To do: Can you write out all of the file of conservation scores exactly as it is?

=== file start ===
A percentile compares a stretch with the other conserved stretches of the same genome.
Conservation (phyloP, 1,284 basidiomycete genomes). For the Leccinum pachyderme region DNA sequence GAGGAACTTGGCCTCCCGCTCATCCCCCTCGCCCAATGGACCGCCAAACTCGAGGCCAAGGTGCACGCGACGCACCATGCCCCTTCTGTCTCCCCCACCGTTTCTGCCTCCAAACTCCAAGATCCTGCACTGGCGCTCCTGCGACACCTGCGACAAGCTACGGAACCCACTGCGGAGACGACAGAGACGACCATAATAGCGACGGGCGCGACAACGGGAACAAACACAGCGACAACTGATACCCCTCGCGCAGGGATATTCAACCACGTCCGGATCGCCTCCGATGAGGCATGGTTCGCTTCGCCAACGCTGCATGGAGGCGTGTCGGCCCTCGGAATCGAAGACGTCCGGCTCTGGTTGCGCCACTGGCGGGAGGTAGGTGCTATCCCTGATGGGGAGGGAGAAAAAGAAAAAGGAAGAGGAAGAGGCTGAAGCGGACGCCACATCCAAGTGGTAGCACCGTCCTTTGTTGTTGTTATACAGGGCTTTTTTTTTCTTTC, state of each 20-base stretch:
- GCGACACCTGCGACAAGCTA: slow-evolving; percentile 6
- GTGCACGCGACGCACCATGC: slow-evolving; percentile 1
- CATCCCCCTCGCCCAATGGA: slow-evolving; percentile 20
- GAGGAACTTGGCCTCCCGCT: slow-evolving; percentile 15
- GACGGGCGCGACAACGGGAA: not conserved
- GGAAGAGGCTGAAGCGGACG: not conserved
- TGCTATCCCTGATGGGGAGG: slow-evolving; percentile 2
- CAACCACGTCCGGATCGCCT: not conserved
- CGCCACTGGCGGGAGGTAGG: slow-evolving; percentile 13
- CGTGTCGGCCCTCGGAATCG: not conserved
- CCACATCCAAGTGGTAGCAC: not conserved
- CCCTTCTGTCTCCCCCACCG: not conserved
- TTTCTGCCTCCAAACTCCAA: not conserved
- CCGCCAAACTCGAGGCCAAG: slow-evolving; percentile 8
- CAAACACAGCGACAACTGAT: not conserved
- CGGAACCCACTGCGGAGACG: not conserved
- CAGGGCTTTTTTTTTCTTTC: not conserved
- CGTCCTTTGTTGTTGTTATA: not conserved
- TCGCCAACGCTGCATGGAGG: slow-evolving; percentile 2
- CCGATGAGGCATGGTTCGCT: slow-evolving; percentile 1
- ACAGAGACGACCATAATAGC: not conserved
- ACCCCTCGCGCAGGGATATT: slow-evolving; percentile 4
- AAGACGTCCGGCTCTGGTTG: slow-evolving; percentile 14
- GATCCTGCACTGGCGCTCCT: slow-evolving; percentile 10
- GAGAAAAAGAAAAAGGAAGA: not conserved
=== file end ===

A percentile compares a stretch with the other conserved stretches of the same genome.
Conservation (phyloP, 1,284 basidiomycete genomes). For the Leccinum pachyderme region DNA sequence GAGGAACTTGGCCTCCCGCTCATCCCCCTCGCCCAATGGACCGCCAAACTCGAGGCCAAGGTGCACGCGACGCACCATGCCCCTTCTGTCTCCCCCACCGTTTCTGCCTCCAAACTCCAAGATCCTGCACTGGCGCTCCTGCGACACCTGCGACAAGCTACGGAACCCACTGCGGAGACGACAGAGACGACCATAATAGCGACGGGCGCGACAACGGGAACAAACACAGCGACAACTGATACCCCTCGCGCAGGGATATTCAACCACGTCCGGATCGCCTCCGATGAGGCATGGTTCGCTTCGCCAACGCTGCATGGAGGCGTGTCGGCCCTCGGAATCGAAGACGTCCGGCTCTGGTTGCGCCACTGGCGGGAGGTAGGTGCTATCCCTGATGGGGAGGGAGAAAAAGAAAAAGGAAGAGGAAGAGGCTGAAGCGGACGCCACATCCAAGTGGTAGCACCGTCCTTTGTTGTTGTTATACAGGGCTTTTTTTTTCTTTC, state of each 20-base stretch:
- GCGACACCTGCGACAAGCTA: slow-evolving; percentile 6
- GTGCACGCGACGCACCATGC: slow-evolving; percentile 1
- CATCCCCCTCGCCCAATGGA: slow-evolving; percentile 20
- GAGGAACTTGGCCTCCCGCT: slow-evolving; percentile 15
- GACGGGCGCGACAACGGGAA: not conserved
- GGAAGAGGCTGAAGCGGACG: not conserved
- TGCTATCCCTGATGGGGAGG: slow-evolving; percentile 2
- CAACCACGTCCGGATCGCCT: not conserved
- CGCCACTGGCGGGAGGTAGG: slow-evolving; percentile 13
- CGTGTCGGCCCTCGGAATCG: not conserved
- CCACATCCAAGTGGTAGCAC: not conserved
- CCCTTCTGTCTCCCCCACCG: not conserved
- TTTCTGCCTCCAAACTCCAA: not conserved
- CCGCCAAACTCGAGGCCAAG: slow-evolving; percentile 8
- CAAACACAGCGACAACTGAT: not conserved
- CGGAACCCACTGCGGAGACG: not conserved
- CAGGGCTTTTTTTTTCTTTC: not conserved
- CGTCCTTTGTTGTTGTTATA: not conserved
- TCGCCAACGCTGCATGGAGG: slow-evolving; percentile 2
- CCGATGAGGCATGGTTCGCT: slow-evolving; percentile 1
- ACAGAGACGACCATAATAGC: not conserved
- ACCCCTCGCGCAGGGATATT: slow-evolving; percentile 4
- AAGACGTCCGGCTCTGGTTG: slow-evolving; percentile 14
- GATCCTGCACTGGCGCTCCT: slow-evolving; percentile 10
- GAGAAAAAGAAAAAGGAAGA: not conserved